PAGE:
If you’re unhappy with a co-worker’s behavior and aren’t sure whether reporting the person would be telling or tattling, ask yourself these four questions.
Business psychiatrist Mark Goulston offers six ways to stop being defensive and start finding solutions in your conversations.
- February 18, 2014
People with strong conversational intelligence have the power to connect and build trust, says Judith Glaser, author of Conversational Intelligence: How Great Leaders Build Trust & Get Extraordinary Results. She offers five ways to improve your conversational-intelligence skills.
- December 26, 2013
Building a happy relationship with your co-workers can result in a happier workplace. And the happier you are at work, the more creative, productive and efficient you are, says Alexander Kjerulf, author and speaker on workplace happiness.
- December 10, 2013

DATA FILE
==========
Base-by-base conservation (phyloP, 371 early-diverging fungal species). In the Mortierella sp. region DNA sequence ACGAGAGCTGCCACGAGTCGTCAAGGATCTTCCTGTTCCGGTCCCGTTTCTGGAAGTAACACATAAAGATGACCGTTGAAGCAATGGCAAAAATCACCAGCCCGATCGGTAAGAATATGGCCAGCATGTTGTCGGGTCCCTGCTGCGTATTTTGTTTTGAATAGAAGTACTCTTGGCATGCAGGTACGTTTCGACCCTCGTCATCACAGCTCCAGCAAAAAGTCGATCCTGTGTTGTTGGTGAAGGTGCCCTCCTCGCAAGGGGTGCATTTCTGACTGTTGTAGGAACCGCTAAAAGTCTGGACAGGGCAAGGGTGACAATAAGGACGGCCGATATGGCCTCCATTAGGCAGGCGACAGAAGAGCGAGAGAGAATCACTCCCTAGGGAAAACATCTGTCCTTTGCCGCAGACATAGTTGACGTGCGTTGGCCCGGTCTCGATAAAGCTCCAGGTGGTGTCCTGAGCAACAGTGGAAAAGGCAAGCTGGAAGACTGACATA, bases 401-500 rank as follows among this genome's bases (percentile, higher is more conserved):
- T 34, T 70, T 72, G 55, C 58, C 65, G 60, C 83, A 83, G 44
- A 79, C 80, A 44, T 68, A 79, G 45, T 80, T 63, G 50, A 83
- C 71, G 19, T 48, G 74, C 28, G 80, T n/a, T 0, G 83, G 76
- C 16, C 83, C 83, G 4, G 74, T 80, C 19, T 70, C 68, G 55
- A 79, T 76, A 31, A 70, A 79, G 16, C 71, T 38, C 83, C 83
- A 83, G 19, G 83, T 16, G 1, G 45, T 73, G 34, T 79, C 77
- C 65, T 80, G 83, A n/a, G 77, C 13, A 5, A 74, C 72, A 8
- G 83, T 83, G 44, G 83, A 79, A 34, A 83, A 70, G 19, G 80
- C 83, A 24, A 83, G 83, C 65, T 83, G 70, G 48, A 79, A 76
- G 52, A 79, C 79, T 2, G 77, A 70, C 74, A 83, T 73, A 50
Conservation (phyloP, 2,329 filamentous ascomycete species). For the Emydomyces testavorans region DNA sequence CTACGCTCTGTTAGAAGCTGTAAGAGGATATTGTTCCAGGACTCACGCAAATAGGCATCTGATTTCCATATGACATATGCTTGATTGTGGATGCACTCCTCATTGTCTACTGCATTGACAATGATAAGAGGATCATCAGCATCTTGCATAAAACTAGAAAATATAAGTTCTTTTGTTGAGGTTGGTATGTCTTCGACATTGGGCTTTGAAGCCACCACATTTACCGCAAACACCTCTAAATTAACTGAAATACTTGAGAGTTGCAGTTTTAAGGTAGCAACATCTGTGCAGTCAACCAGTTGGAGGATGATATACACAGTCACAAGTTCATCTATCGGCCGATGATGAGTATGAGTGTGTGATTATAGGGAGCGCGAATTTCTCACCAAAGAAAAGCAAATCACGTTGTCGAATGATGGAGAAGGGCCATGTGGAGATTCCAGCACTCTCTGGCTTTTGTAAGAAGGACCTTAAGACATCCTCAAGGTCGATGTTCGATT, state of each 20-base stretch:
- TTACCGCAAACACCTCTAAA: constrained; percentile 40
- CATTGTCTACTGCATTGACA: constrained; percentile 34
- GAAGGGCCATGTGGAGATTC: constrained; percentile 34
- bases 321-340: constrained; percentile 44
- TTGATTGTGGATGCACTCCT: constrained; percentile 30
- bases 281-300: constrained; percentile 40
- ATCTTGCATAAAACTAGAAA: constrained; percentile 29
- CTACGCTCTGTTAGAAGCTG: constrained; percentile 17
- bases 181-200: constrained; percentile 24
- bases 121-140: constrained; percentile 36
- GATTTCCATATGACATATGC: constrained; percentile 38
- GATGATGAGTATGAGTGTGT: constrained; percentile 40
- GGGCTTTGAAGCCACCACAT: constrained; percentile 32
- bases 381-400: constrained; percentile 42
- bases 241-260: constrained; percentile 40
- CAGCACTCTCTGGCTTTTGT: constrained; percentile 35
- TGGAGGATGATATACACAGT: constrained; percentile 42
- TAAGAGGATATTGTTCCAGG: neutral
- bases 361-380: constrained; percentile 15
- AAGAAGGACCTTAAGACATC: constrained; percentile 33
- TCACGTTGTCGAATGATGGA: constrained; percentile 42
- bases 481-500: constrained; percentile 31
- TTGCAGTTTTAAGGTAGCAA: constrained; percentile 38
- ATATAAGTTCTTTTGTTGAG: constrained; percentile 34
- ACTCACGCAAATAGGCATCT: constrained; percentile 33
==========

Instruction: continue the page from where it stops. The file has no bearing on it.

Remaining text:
When you’re drafting an email, memo or other written communication at the office, there are key elements to consider as you work to clearly and accurately communicate your message. Communications specialist, writer and editor Corinne LaBossiere offers four tips for successful business writing.
Take a stand for workplace wellness ... Vacation is time to think about the future ... If you wouldn’t poke a bear, don’t open a suspicious email.
In business, trust can make you a better worker, a better manager and more valuable to your customers. Tips to help you build trust:
It's easy to dash off quick email messages and push "Send" before you've made sure that deadlines, action items and next steps are absolutely clear. Follow these strategies from Deborah Dumaine, author of Write to the Top.
You’re comfortable with your position, your co-workers and your workload. You’re not interested in taking on more responsibility, but you want to get more involved and maybe meet some new people within the company. The Daily Muse’s Caroline McMillan offers three easy ways to get more involved.
If you’re the office Eeyore who says, “We tried that before and it didn’t work,” highlighting the negatives isn’t likely to get you noticed—at least, not in a good way. Instead of pointing out the downside, try using these tactics.